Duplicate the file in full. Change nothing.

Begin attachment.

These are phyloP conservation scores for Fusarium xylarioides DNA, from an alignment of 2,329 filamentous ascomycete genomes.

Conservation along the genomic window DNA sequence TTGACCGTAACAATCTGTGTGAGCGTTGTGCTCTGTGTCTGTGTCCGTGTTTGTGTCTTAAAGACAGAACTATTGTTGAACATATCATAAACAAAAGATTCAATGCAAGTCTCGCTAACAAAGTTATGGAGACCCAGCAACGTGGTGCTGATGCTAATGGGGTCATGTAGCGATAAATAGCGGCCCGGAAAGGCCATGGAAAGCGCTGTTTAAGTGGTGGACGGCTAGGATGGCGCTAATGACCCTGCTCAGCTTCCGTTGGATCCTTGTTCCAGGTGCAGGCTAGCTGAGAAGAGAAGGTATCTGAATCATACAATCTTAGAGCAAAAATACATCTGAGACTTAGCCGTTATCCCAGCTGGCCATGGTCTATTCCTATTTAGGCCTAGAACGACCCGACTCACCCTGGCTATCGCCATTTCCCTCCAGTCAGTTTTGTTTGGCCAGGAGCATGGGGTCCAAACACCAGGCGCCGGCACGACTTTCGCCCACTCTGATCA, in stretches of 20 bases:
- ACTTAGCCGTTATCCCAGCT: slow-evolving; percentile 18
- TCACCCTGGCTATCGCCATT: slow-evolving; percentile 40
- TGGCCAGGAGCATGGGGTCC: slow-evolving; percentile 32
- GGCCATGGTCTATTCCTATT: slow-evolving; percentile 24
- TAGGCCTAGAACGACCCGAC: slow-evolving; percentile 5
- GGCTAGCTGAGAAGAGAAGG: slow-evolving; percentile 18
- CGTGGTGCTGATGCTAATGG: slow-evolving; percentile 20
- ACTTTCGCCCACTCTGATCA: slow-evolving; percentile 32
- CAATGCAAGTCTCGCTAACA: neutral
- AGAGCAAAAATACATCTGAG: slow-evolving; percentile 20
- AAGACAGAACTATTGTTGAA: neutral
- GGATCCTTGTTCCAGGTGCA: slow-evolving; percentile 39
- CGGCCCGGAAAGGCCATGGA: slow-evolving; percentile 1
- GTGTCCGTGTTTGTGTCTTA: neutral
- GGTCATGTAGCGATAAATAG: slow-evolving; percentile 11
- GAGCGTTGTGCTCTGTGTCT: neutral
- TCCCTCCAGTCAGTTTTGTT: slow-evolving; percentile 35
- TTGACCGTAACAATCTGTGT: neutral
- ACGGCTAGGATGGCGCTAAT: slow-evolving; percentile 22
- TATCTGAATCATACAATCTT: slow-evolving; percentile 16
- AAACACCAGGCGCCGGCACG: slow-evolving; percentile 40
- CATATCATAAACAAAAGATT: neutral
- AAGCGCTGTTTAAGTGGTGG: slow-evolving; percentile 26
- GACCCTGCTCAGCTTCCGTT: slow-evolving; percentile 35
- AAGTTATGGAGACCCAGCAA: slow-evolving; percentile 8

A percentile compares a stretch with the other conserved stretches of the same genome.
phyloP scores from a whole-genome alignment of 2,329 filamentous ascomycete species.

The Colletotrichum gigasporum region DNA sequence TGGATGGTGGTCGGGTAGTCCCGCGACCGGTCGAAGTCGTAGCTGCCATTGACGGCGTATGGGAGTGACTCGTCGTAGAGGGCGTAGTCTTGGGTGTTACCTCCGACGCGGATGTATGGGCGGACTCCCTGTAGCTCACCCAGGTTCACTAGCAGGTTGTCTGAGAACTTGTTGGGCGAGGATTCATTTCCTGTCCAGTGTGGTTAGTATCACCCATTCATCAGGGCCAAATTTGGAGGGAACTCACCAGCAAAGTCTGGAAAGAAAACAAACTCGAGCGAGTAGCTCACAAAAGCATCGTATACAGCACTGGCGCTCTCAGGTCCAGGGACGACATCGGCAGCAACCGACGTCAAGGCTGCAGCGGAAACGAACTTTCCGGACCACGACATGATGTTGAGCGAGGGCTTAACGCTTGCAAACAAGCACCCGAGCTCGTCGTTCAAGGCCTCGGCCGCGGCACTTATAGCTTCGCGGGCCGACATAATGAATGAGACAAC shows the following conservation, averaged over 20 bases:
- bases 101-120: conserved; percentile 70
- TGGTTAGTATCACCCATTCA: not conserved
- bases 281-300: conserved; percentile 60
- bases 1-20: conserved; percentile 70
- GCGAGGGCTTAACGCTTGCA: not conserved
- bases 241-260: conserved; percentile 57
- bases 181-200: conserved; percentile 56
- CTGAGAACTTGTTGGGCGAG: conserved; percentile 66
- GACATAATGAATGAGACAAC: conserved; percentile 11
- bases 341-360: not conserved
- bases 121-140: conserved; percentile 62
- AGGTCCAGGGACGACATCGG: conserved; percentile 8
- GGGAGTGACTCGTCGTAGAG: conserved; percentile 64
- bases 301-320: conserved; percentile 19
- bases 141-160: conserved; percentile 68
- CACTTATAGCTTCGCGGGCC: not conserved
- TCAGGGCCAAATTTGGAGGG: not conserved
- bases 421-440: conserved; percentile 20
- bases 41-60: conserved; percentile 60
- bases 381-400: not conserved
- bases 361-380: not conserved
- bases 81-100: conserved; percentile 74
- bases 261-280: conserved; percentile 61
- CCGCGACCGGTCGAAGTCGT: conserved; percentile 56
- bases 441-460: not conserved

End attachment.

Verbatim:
These are phyloP conservation scores for Fusarium xylarioides DNA, from an alignment of 2,329 filamentous ascomycete genomes.

Conservation along the genomic window DNA sequence TTGACCGTAACAATCTGTGTGAGCGTTGTGCTCTGTGTCTGTGTCCGTGTTTGTGTCTTAAAGACAGAACTATTGTTGAACATATCATAAACAAAAGATTCAATGCAAGTCTCGCTAACAAAGTTATGGAGACCCAGCAACGTGGTGCTGATGCTAATGGGGTCATGTAGCGATAAATAGCGGCCCGGAAAGGCCATGGAAAGCGCTGTTTAAGTGGTGGACGGCTAGGATGGCGCTAATGACCCTGCTCAGCTTCCGTTGGATCCTTGTTCCAGGTGCAGGCTAGCTGAGAAGAGAAGGTATCTGAATCATACAATCTTAGAGCAAAAATACATCTGAGACTTAGCCGTTATCCCAGCTGGCCATGGTCTATTCCTATTTAGGCCTAGAACGACCCGACTCACCCTGGCTATCGCCATTTCCCTCCAGTCAGTTTTGTTTGGCCAGGAGCATGGGGTCCAAACACCAGGCGCCGGCACGACTTTCGCCCACTCTGATCA, in stretches of 20 bases:
- ACTTAGCCGTTATCCCAGCT: slow-evolving; percentile 18
- TCACCCTGGCTATCGCCATT: slow-evolving; percentile 40
- TGGCCAGGAGCATGGGGTCC: slow-evolving; percentile 32
- GGCCATGGTCTATTCCTATT: slow-evolving; percentile 24
- TAGGCCTAGAACGACCCGAC: slow-evolving; percentile 5
- GGCTAGCTGAGAAGAGAAGG: slow-evolving; percentile 18
- CGTGGTGCTGATGCTAATGG: slow-evolving; percentile 20
- ACTTTCGCCCACTCTGATCA: slow-evolving; percentile 32
- CAATGCAAGTCTCGCTAACA: neutral
- AGAGCAAAAATACATCTGAG: slow-evolving; percentile 20
- AAGACAGAACTATTGTTGAA: neutral
- GGATCCTTGTTCCAGGTGCA: slow-evolving; percentile 39
- CGGCCCGGAAAGGCCATGGA: slow-evolving; percentile 1
- GTGTCCGTGTTTGTGTCTTA: neutral
- GGTCATGTAGCGATAAATAG: slow-evolving; percentile 11
- GAGCGTTGTGCTCTGTGTCT: neutral
- TCCCTCCAGTCAGTTTTGTT: slow-evolving; percentile 35
- TTGACCGTAACAATCTGTGT: neutral
- ACGGCTAGGATGGCGCTAAT: slow-evolving; percentile 22
- TATCTGAATCATACAATCTT: slow-evolving; percentile 16
- AAACACCAGGCGCCGGCACG: slow-evolving; percentile 40
- CATATCATAAACAAAAGATT: neutral
- AAGCGCTGTTTAAGTGGTGG: slow-evolving; percentile 26
- GACCCTGCTCAGCTTCCGTT: slow-evolving; percentile 35
- AAGTTATGGAGACCCAGCAA: slow-evolving; percentile 8

A percentile compares a stretch with the other conserved stretches of the same genome.
phyloP scores from a whole-genome alignment of 2,329 filamentous ascomycete species.

The Colletotrichum gigasporum region DNA sequence TGGATGGTGGTCGGGTAGTCCCGCGACCGGTCGAAGTCGTAGCTGCCATTGACGGCGTATGGGAGTGACTCGTCGTAGAGGGCGTAGTCTTGGGTGTTACCTCCGACGCGGATGTATGGGCGGACTCCCTGTAGCTCACCCAGGTTCACTAGCAGGTTGTCTGAGAACTTGTTGGGCGAGGATTCATTTCCTGTCCAGTGTGGTTAGTATCACCCATTCATCAGGGCCAAATTTGGAGGGAACTCACCAGCAAAGTCTGGAAAGAAAACAAACTCGAGCGAGTAGCTCACAAAAGCATCGTATACAGCACTGGCGCTCTCAGGTCCAGGGACGACATCGGCAGCAACCGACGTCAAGGCTGCAGCGGAAACGAACTTTCCGGACCACGACATGATGTTGAGCGAGGGCTTAACGCTTGCAAACAAGCACCCGAGCTCGTCGTTCAAGGCCTCGGCCGCGGCACTTATAGCTTCGCGGGCCGACATAATGAATGAGACAAC shows the following conservation, averaged over 20 bases:
- bases 101-120: conserved; percentile 70
- TGGTTAGTATCACCCATTCA: not conserved
- bases 281-300: conserved; percentile 60
- bases 1-20: conserved; percentile 70
- GCGAGGGCTTAACGCTTGCA: not conserved
- bases 241-260: conserved; percentile 57
- bases 181-200: conserved; percentile 56
- CTGAGAACTTGTTGGGCGAG: conserved; percentile 66
- GACATAATGAATGAGACAAC: conserved; percentile 11
- bases 341-360: not conserved
- bases 121-140: conserved; percentile 62
- AGGTCCAGGGACGACATCGG: conserved; percentile 8
- GGGAGTGACTCGTCGTAGAG: conserved; percentile 64
- bases 301-320: conserved; percentile 19
- bases 141-160: conserved; percentile 68
- CACTTATAGCTTCGCGGGCC: not conserved
- TCAGGGCCAAATTTGGAGGG: not conserved
- bases 421-440: conserved; percentile 20
- bases 41-60: conserved; percentile 60
- bases 381-400: not conserved
- bases 361-380: not conserved
- bases 81-100: conserved; percentile 74
- bases 261-280: conserved; percentile 61
- CCGCGACCGGTCGAAGTCGT: conserved; percentile 56
- bases 441-460: not conserved